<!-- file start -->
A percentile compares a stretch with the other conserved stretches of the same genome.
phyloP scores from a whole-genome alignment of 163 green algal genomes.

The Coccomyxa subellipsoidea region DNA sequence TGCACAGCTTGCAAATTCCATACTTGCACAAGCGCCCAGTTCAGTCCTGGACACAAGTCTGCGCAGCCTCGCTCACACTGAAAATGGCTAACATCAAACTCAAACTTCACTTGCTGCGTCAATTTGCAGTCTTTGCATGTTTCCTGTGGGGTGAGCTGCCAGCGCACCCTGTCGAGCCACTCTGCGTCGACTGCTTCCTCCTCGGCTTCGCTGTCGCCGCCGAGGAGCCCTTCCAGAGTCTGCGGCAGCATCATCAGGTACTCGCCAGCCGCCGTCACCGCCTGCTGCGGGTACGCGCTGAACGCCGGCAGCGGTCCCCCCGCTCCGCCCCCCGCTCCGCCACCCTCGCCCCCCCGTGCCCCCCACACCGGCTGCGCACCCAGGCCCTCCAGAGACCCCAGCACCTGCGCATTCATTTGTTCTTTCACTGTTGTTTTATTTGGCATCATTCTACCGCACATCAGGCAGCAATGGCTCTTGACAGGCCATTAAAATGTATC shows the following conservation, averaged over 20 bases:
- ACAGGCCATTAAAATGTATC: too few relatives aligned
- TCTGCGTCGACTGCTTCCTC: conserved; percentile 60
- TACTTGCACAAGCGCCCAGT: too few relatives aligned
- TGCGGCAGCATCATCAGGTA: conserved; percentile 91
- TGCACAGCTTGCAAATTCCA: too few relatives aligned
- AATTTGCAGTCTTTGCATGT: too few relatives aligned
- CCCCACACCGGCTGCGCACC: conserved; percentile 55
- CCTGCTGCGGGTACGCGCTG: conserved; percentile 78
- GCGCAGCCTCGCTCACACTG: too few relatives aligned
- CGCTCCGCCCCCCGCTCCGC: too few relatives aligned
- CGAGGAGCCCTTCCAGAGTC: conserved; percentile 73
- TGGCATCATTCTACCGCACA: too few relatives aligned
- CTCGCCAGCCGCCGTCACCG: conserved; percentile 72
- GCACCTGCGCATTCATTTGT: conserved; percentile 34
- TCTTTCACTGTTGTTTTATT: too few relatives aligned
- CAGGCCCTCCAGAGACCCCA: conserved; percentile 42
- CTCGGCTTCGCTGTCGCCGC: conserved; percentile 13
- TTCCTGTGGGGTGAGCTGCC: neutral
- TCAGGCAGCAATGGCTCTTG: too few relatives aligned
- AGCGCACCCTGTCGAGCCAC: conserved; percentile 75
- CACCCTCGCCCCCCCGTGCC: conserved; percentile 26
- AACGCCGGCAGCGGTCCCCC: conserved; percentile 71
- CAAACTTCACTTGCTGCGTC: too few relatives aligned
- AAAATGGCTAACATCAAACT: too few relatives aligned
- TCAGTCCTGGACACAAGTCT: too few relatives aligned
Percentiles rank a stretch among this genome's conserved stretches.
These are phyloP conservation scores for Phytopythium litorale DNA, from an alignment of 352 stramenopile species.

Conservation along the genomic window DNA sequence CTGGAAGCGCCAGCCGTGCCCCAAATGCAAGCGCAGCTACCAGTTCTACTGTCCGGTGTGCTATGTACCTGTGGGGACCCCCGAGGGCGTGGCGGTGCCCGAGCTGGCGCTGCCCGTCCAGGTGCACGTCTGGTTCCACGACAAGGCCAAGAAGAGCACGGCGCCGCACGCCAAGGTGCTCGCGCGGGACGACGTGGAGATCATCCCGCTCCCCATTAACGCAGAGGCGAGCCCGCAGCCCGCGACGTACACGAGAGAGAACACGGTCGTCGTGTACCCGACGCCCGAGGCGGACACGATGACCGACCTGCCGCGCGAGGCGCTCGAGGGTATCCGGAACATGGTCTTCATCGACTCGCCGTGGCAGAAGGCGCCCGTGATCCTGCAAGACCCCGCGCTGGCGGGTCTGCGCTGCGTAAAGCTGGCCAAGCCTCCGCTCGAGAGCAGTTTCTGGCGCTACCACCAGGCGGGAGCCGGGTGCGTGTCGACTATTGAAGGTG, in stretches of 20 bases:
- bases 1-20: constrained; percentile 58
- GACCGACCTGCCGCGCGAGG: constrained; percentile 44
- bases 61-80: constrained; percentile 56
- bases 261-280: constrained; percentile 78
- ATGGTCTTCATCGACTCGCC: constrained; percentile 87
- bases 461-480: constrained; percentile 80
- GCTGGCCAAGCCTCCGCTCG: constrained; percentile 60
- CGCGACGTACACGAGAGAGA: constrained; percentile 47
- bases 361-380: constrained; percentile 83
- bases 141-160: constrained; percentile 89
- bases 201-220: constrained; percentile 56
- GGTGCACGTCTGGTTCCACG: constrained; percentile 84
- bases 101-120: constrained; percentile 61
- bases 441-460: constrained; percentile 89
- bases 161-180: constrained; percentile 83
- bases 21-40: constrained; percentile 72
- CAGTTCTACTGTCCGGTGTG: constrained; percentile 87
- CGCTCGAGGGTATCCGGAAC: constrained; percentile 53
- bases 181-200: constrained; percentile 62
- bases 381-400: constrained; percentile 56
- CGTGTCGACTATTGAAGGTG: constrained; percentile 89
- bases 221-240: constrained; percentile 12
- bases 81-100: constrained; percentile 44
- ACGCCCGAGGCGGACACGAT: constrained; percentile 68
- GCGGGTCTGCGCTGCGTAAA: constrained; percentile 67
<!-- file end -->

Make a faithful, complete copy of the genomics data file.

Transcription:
A percentile compares a stretch with the other conserved stretches of the same genome.
phyloP scores from a whole-genome alignment of 163 green algal genomes.

The Coccomyxa subellipsoidea region DNA sequence TGCACAGCTTGCAAATTCCATACTTGCACAAGCGCCCAGTTCAGTCCTGGACACAAGTCTGCGCAGCCTCGCTCACACTGAAAATGGCTAACATCAAACTCAAACTTCACTTGCTGCGTCAATTTGCAGTCTTTGCATGTTTCCTGTGGGGTGAGCTGCCAGCGCACCCTGTCGAGCCACTCTGCGTCGACTGCTTCCTCCTCGGCTTCGCTGTCGCCGCCGAGGAGCCCTTCCAGAGTCTGCGGCAGCATCATCAGGTACTCGCCAGCCGCCGTCACCGCCTGCTGCGGGTACGCGCTGAACGCCGGCAGCGGTCCCCCCGCTCCGCCCCCCGCTCCGCCACCCTCGCCCCCCCGTGCCCCCCACACCGGCTGCGCACCCAGGCCCTCCAGAGACCCCAGCACCTGCGCATTCATTTGTTCTTTCACTGTTGTTTTATTTGGCATCATTCTACCGCACATCAGGCAGCAATGGCTCTTGACAGGCCATTAAAATGTATC shows the following conservation, averaged over 20 bases:
- ACAGGCCATTAAAATGTATC: too few relatives aligned
- TCTGCGTCGACTGCTTCCTC: conserved; percentile 60
- TACTTGCACAAGCGCCCAGT: too few relatives aligned
- TGCGGCAGCATCATCAGGTA: conserved; percentile 91
- TGCACAGCTTGCAAATTCCA: too few relatives aligned
- AATTTGCAGTCTTTGCATGT: too few relatives aligned
- CCCCACACCGGCTGCGCACC: conserved; percentile 55
- CCTGCTGCGGGTACGCGCTG: conserved; percentile 78
- GCGCAGCCTCGCTCACACTG: too few relatives aligned
- CGCTCCGCCCCCCGCTCCGC: too few relatives aligned
- CGAGGAGCCCTTCCAGAGTC: conserved; percentile 73
- TGGCATCATTCTACCGCACA: too few relatives aligned
- CTCGCCAGCCGCCGTCACCG: conserved; percentile 72
- GCACCTGCGCATTCATTTGT: conserved; percentile 34
- TCTTTCACTGTTGTTTTATT: too few relatives aligned
- CAGGCCCTCCAGAGACCCCA: conserved; percentile 42
- CTCGGCTTCGCTGTCGCCGC: conserved; percentile 13
- TTCCTGTGGGGTGAGCTGCC: neutral
- TCAGGCAGCAATGGCTCTTG: too few relatives aligned
- AGCGCACCCTGTCGAGCCAC: conserved; percentile 75
- CACCCTCGCCCCCCCGTGCC: conserved; percentile 26
- AACGCCGGCAGCGGTCCCCC: conserved; percentile 71
- CAAACTTCACTTGCTGCGTC: too few relatives aligned
- AAAATGGCTAACATCAAACT: too few relatives aligned
- TCAGTCCTGGACACAAGTCT: too few relatives aligned
Percentiles rank a stretch among this genome's conserved stretches.
These are phyloP conservation scores for Phytopythium litorale DNA, from an alignment of 352 stramenopile species.

Conservation along the genomic window DNA sequence CTGGAAGCGCCAGCCGTGCCCCAAATGCAAGCGCAGCTACCAGTTCTACTGTCCGGTGTGCTATGTACCTGTGGGGACCCCCGAGGGCGTGGCGGTGCCCGAGCTGGCGCTGCCCGTCCAGGTGCACGTCTGGTTCCACGACAAGGCCAAGAAGAGCACGGCGCCGCACGCCAAGGTGCTCGCGCGGGACGACGTGGAGATCATCCCGCTCCCCATTAACGCAGAGGCGAGCCCGCAGCCCGCGACGTACACGAGAGAGAACACGGTCGTCGTGTACCCGACGCCCGAGGCGGACACGATGACCGACCTGCCGCGCGAGGCGCTCGAGGGTATCCGGAACATGGTCTTCATCGACTCGCCGTGGCAGAAGGCGCCCGTGATCCTGCAAGACCCCGCGCTGGCGGGTCTGCGCTGCGTAAAGCTGGCCAAGCCTCCGCTCGAGAGCAGTTTCTGGCGCTACCACCAGGCGGGAGCCGGGTGCGTGTCGACTATTGAAGGTG, in stretches of 20 bases:
- bases 1-20: constrained; percentile 58
- GACCGACCTGCCGCGCGAGG: constrained; percentile 44
- bases 61-80: constrained; percentile 56
- bases 261-280: constrained; percentile 78
- ATGGTCTTCATCGACTCGCC: constrained; percentile 87
- bases 461-480: constrained; percentile 80
- GCTGGCCAAGCCTCCGCTCG: constrained; percentile 60
- CGCGACGTACACGAGAGAGA: constrained; percentile 47
- bases 361-380: constrained; percentile 83
- bases 141-160: constrained; percentile 89
- bases 201-220: constrained; percentile 56
- GGTGCACGTCTGGTTCCACG: constrained; percentile 84
- bases 101-120: constrained; percentile 61
- bases 441-460: constrained; percentile 89
- bases 161-180: constrained; percentile 83
- bases 21-40: constrained; percentile 72
- CAGTTCTACTGTCCGGTGTG: constrained; percentile 87
- CGCTCGAGGGTATCCGGAAC: constrained; percentile 53
- bases 181-200: constrained; percentile 62
- bases 381-400: constrained; percentile 56
- CGTGTCGACTATTGAAGGTG: constrained; percentile 89
- bases 221-240: constrained; percentile 12
- bases 81-100: constrained; percentile 44
- ACGCCCGAGGCGGACACGAT: constrained; percentile 68
- GCGGGTCTGCGCTGCGTAAA: constrained; percentile 67